But a major question was how to further develop and add value to El Rincon programs without sufficient funding?
Partnering for Service
The answer was in El Rincon’s model of organizational development, based on the bicultural partnership of the Directors and their combined strengths. Plus alliances with other organizations that have their own funding to serve the needs of the community.
“We provide them needy patients, office space and whatever support possible at our facility,” Buchholz explains. “They include our patient population in their grants, and provide services at no charge to us.” El Rincon has this arrangement with up to six organizations, depending on the time of year.
For example, a local family health services group and an AIDS foundation provide primary and secondary health care and HIV/AIDS case management and education.
“It’s an everybody wins situation,” Rios believes. “El Rincon patients receive a broader range of services in already familiar surroundings, without the need to travel to other clinics. Meanwhile, the partnering organizations gain access to patients for fulfilling their service missions.”
One downside, Buchholz concedes, is that his clinic doesn’t receive an administration fee for many services provided by outside groups. “So, it’s been necessary to invest, at no charge, some of our staff time in order to facilitate those partnerships. On the other hand, our services to patients are considerably enhanced, so we gladly do it.”
Another partnership for El Rincon is with a local university research project seeking to locate Hispanic women at high risk of HIV. Patients are paid a small fee to be tested, and it helps the community by detecting and treating new HIV cases. A pharmaceutical company is also researching a new patient education program and treatment modality with those patients, thus bringing some added funding and enhanced services to El Rincon.
Meanwhile, Buchholz is still busy submitting grant applications for funding to develop more extensive internal programs of their own. The clinic is also recruiting volunteer
services of a fund-raiser to help garner support from private charities and corporations.
He notes that El Rincon survived its first 25 years essentially on a single grant from the state Department of Alcohol and Substance Abuse. “In the long run, however, that doesn’t build a viable organization. It’s a matter of year-to-year survival.”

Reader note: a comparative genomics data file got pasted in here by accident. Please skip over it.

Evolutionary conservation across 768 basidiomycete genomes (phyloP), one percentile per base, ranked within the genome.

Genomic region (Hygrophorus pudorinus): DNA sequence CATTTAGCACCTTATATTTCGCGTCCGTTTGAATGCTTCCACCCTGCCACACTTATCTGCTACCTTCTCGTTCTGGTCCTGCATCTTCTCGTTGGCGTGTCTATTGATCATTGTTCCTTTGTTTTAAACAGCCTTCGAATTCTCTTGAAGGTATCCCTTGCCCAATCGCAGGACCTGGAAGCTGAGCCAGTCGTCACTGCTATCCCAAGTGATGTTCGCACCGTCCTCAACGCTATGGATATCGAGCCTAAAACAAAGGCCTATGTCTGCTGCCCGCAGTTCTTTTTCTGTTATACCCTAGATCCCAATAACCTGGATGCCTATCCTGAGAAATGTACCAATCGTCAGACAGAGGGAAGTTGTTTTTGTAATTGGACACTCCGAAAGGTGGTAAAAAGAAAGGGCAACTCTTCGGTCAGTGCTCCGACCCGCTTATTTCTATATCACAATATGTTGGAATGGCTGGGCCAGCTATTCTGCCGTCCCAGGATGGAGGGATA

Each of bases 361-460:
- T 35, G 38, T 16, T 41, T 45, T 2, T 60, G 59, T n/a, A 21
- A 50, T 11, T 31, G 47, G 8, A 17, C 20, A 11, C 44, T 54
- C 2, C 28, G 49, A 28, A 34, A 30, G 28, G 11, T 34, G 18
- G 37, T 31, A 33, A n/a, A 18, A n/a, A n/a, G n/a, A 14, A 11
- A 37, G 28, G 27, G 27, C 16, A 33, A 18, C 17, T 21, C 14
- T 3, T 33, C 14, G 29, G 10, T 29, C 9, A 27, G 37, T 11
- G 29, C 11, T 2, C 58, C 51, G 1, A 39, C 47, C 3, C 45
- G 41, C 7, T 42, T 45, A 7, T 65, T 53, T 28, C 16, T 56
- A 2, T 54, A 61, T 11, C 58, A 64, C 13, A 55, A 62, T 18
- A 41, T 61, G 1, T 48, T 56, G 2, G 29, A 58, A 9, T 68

“Flexible endowments, going beyond dedicated-purpose grants or per-patient allowances, may permit us to grow programs in ways that public funding sources are reluctant to support,” Rios explains. “For example, providing improved benefits for our staff. It’s all part of a diversification strategy to become a value-added, comprehensive treatment service.”
Buchholz prefers to call the organization a “Narcotic Treatment Program (NTP),” rather than MMT, because he believes the day is near when methadone will be but one of many addiction treatment medications that could be offered. “We need to think of ourselves as potentially much more than just methadone dispensing facilities.”
Ongoing community involvement is another important issue, and the clinic is very active in local health fairs and festivals. Greater outreach hasn’t been possible in the past, due to insufficient resources and limited patient capacity.
“El Rincon has been the community gatekeeper here for a quarter century; it’s a place of opportunity when it comes to narcotic treatment matters,” Rios says. “Now, our mission also includes HIV because of risky lifestyles, and those won’t improve in our community if people aren’t sober enough to do anything about them.”
“Our future goal is to be even more integrated into the community, with a full menu of core on-site services to meet any needs that are injection drug abuse related,” Rio continues. “And we will continue to enhance outpatient services and aftercare for alcohol and cocaine abuse.”
The existing clinic will be at full capacity within five years. “Then we’ll be taking a close look at community needs and design our strategy around those needs. We want to bring drug treatment solutions as close to the problems as possible,” Buchholz comments.
He concludes that there are multiple client constituencies served by a community NTP clinic: “As a Director, my client is the organization, whereas the counselor’s client is the individual. But the organizational client is the whole community, and we need to be flexible in meeting all of the different needs as they apply to the local culture and subcultures.”